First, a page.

For years, the plaintiffs’ bar has crammed thousands of non-forum class members into a single action in order to more easily justify broader discovery requests, and to more quickly aggregate statutory damages. And many defendants and courts simply assumed that plaintiffs could do so. But that assumption was called into question by Bristol-Myers Squibb Co. v. Superior Court of California, a mass tort case in which the Supreme Court held that federal courts do not have specific personal jurisdiction over the nonresidents’ claims merely because resident plaintiffs “allegedly sustained the same injuries as did the nonresidents.”

Since then, many courts have limited the scope of a proposed class to residents of the state in which the federal court sits. We reported about one such case in January. More recently, the Southern District of California ruled in McCurley v. Royal Seas Cruises, Inc. that the fact that Bristol-Myers Squibb was a mass tort case does not necessarily mean that personal jurisdiction challenges cannot be made in other types of cases. Several courts within the Northern District of Illinois have also found that “specific jurisdiction depends on an affiliation between the forum and the underlying controversy” and that Bristol-Myers did not change the standard itself.

Other courts have departed from this reasoning, however, and have become preoccupied with distinguishing class actions from mass actions like Bristol-Myers Squibb. For example, the Central District of California recently denied a motion to dismiss class action claims, agreeing with the plaintiff that “Bristol-Myers applies to mass tort actions, not class actions.” Sotomayor v. Bank of Am., No. 19-0541, 2019 WL 1985115 (C.D. Cal. May 3, 2019). The plaintiff in this case sought to certify a class of “all persons throughout the United States” who received calls in a four-year span. The defendant argued that the court lacks personal jurisdiction over it for the TCPA claims of any non-California residents because the defendant did not have the required minimum contact with California in relation to calls allegedly made to those unnamed plaintiffs.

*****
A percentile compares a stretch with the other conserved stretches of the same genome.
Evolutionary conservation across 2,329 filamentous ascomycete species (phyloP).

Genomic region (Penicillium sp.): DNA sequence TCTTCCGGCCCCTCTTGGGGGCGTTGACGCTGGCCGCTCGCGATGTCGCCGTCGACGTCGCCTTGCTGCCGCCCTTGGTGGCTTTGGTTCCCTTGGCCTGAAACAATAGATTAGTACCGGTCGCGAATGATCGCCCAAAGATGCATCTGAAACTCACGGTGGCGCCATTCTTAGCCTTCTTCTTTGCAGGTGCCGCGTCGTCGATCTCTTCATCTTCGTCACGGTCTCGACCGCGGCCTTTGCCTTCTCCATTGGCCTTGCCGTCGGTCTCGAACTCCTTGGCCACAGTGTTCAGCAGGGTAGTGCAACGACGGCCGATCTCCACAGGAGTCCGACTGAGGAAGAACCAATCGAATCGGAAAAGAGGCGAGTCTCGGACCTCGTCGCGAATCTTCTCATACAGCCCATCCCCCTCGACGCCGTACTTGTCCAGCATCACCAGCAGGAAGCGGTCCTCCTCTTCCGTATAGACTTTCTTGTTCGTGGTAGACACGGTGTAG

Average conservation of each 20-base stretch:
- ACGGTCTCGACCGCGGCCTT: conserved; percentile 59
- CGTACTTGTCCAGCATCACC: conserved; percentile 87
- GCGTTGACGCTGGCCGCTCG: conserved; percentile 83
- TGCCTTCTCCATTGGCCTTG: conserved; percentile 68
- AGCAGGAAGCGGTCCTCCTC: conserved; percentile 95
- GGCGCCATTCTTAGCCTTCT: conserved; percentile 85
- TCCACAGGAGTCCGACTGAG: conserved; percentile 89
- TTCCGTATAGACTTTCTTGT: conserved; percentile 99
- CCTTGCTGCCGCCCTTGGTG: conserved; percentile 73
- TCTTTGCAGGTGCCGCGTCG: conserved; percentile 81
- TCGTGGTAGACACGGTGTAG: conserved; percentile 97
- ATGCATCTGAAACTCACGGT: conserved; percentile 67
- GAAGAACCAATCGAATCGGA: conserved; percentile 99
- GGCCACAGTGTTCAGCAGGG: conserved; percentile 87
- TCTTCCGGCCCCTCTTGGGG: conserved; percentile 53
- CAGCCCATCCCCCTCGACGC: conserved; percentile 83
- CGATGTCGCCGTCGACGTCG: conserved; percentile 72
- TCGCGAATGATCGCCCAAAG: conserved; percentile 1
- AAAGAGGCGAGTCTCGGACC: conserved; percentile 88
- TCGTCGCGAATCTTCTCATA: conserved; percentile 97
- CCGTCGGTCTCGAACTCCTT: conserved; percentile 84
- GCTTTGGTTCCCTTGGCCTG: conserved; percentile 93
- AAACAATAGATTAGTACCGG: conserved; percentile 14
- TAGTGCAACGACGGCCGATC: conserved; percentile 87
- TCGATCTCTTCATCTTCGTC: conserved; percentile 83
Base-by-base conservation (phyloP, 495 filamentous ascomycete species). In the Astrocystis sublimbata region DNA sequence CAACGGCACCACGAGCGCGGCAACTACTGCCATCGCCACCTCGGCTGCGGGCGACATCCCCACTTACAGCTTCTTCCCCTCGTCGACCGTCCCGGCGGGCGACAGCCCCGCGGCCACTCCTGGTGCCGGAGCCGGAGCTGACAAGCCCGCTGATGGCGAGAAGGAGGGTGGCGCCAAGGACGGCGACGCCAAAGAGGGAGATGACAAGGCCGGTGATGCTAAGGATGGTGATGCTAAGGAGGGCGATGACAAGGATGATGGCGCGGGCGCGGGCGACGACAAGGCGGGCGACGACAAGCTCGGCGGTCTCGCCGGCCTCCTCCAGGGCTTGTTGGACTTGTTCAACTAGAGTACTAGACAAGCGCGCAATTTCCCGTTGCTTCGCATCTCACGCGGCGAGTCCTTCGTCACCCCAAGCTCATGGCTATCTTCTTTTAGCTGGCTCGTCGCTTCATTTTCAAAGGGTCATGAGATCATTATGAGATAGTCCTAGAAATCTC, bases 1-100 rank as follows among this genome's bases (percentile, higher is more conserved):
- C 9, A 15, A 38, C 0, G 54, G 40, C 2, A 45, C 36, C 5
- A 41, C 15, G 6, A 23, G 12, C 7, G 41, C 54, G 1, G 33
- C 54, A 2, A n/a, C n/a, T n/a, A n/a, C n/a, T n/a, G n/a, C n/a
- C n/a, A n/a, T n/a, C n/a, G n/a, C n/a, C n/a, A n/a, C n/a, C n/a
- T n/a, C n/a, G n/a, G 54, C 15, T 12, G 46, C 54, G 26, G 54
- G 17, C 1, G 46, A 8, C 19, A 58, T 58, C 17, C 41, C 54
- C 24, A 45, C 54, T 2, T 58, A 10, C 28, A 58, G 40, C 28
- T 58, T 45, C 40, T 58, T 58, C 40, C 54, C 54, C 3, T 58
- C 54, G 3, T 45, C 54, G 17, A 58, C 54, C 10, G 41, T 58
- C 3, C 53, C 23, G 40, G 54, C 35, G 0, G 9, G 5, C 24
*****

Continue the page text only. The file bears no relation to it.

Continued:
The court disagreed. It held that, whereas each plaintiff in mass tort actions must represent “a real party in interest,” courts are not required to have specific jurisdiction over each unnamed class member in class actions. It reasoned that defendants in class actions as are not at risk of the same level of “unfairness” as in mass tort actions. That is so, the court found, because Federal Rule of Civil Procedure 23 requires plaintiffs to satisfy several requirements before certifying a class, which provide sufficient “due process safeguards” that are lacking in mass tort actions.

Like other courts before it, though, the Sotomayor court struggled to identify any authorities from before Bristol-Myers Squibb that explicitly barred this personal jurisdiction defense. Indeed, the two decisions it cited lend little support to its contentions; Phillips Petroleum Co. v. Shutts describes the minimum due process protection that unnamed non-resident class members must receive in order to qualify as a “class member,” and Devlin v. Scardelletti began “by clarifying that this issue does not implicate the jurisdiction of the courts.” Neither decision invalidates defendants’ jurisdictional challenge to the claims of non-forum class members.

Indeed, as the Supreme Court noted in Bristol-Myers Squibb, that ruling was a “straightforward application . . . of settled principles of personal jurisdiction.” One of these principles dates back long before the Bristol-Myers Squibb decision: “[S]pecific personal jurisdiction does not lie over a nonresident plaintiff’s claim against a defendant not subject to general jurisdiction based solely on the close relationship between that claim and a claim brought in the same case by a resident plaintiff.” See, e.g., Seiferth v. Helicopteros Atuneros, Inc., 472 F.3d 266 (5th Cir. 2006).